How to Make an Improvised Splint

Use these materials and others in your backpack to make an improvised splint. Photo © Traci J. Macnamara.

A splint helps immobilize part of the body when it’s injured to reduce pain and to prevent further injury. When you or when someone in your groups gets injured in a wilderness setting, you may not have access to all of the items that a doctor would use to make a splint in an office setting. However, you can make an improvised splint from items in your wilderness first aid kit or from other items in your surroundings to make a workable splint that does the job until you’re able to access further medical treatment. Here’s how to get started when you need to make an improvised splint.

Basic Principles of Splint-Making

First, assess the nature and extent of the injuries before splinting any part of the body. A splint is used to immobilize broken or potentially broken limbs, but a person who has a fractured bone in a wilderness setting may also have other injuries that need attention first. Stabilize the injured person, control bleeding, and clean abrasions before you begin to build a splint.

A few basic principles contribute to successful splint-making, whether you’re splinting a finger, an arm, or a leg. Plan on making a splint that spans the joints both above and below the injured area. If you’ve fractured one of the bones in your forearm, for instance, you need to immobilize both the elbow (above) and wrist (below) joints.

Splint the injured area as you find it; do not attempt to re-align any broken bones or misshapen body parts before applying the splint, as you could cause greater injury in doing so. When you’re securing the splint, make sure that it’s tight enough to stay in place but not so tight that it cuts off circulation to the injured area. If you have a long hike before you’re able to reach additional medical care, don’t forget to check the injury for paleness, swelling, or numbness, as these may be signs that you’ve splinted the area too tightly.

Basic Materials

In order to make a basic splint, you need a rigid material for support, a padded material for comfort, and materials that can keep the splint in place. If you need to splint a broken arm, for example, so that you can safely transport an injured family member from home to the doctor’s office, you can use a rigid material such as cardboard to form the splint base, towels for padding, and gauze and tape to keep it all together. But if you’re in a wilderness setting, you may not have any of these items. So what can you use in your backpack or in your natural surroundings to make an improvised splint?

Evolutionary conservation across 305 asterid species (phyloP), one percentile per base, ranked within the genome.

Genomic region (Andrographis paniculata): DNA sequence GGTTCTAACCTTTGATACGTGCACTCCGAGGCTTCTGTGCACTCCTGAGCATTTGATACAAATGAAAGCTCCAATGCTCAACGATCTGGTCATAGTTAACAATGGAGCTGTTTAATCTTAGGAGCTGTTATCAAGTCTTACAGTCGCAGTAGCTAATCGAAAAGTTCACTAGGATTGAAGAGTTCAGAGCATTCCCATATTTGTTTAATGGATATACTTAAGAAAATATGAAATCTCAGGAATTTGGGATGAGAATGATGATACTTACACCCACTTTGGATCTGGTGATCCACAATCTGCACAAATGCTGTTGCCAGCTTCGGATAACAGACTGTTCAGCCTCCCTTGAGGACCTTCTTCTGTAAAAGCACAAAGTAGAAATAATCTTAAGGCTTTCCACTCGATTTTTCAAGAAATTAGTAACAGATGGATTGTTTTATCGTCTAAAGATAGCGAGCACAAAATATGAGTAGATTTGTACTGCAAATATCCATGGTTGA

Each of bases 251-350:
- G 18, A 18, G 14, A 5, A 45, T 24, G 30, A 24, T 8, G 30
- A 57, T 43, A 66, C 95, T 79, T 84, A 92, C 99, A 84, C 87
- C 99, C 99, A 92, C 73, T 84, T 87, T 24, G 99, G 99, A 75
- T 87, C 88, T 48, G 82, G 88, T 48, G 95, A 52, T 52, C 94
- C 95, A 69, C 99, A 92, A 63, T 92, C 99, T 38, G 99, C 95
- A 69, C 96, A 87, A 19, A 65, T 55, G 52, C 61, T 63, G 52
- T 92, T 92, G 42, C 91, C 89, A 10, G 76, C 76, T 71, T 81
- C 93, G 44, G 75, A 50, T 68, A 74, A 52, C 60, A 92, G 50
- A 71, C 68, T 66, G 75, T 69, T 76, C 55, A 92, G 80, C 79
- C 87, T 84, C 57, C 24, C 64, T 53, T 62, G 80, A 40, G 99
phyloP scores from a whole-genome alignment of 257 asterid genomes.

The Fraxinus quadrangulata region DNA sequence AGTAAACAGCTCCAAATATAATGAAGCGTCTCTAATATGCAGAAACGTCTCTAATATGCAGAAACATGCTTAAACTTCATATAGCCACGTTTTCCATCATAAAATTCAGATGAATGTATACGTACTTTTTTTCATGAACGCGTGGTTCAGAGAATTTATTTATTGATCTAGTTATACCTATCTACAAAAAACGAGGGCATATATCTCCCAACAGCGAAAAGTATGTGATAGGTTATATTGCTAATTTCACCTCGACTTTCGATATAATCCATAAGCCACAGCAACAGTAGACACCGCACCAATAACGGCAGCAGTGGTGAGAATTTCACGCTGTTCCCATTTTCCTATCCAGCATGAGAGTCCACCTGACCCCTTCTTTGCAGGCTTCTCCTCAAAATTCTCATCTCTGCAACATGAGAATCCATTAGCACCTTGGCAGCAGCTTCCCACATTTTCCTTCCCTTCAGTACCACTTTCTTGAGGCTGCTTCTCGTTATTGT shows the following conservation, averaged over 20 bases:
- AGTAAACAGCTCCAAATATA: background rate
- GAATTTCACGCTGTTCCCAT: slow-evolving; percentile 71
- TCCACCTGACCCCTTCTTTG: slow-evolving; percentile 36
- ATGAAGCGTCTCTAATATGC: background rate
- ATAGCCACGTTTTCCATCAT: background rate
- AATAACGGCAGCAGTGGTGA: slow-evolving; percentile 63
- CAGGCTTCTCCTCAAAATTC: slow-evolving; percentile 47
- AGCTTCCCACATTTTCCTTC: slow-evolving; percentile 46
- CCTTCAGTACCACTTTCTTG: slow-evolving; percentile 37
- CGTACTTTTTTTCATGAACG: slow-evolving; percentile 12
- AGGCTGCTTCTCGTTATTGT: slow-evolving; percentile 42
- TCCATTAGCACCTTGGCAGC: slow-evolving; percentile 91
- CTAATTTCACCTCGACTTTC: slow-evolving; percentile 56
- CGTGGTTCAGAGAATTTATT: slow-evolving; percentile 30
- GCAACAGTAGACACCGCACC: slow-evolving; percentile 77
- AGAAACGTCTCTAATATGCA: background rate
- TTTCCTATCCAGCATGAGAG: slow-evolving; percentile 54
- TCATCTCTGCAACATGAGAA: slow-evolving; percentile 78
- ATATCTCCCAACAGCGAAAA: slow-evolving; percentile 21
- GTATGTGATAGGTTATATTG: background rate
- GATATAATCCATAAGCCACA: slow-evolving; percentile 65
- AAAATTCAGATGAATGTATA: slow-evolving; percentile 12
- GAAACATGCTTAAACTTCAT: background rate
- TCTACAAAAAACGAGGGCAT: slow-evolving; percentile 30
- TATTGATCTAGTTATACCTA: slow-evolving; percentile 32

Improvised Materials

For the rigid component of an improvised splint, you can use items that you’re already carrying, such as trekking poles or the rigid inner portion of your backpack, if it’s removable. You may also use tent poles or sections of a camping chair if you’re carrying these items with you. If need to look into your natural surroundings for a sturdy splint base, driftwood makes a nice splint because it’s sturdy and usually smooth. You can also cut appropriately sized sections of tree limbs and branches to make your splint’s rigid base.

Use extra clothing for both paddings and fixing the splint in place. Wrap an extra shirt around the injured area to pad it before applying the rigid components, and wrap any extra clothing around the completed splint to create additional padding, which will make transport more comfortable and less likely to injure the area further. If you only have limited clothing, you may use bundles of grasses or leaves to pad the injured area; however, you must have another material to keep it all in place if you use this technique.

Other items you may use to fix a splint in place include strips of tent material, bandanas tied together, socks, an elastic bandage, duct tape, gauze, webbing, or straps if you have them. It’s always a good idea to keep some duct tape wrapped around your trekking poles for emergency use, and in this instance, duct tape can be used to tape rigid and padded elements together, or it can be used to make a sling for a splinted arm.

Instead of panicking when you need to splint an injury in a wilderness setting, look creatively at the gear you’re carrying and at the items in your natural surroundings to create a splint that both stabilizes the area and protects it from further harm.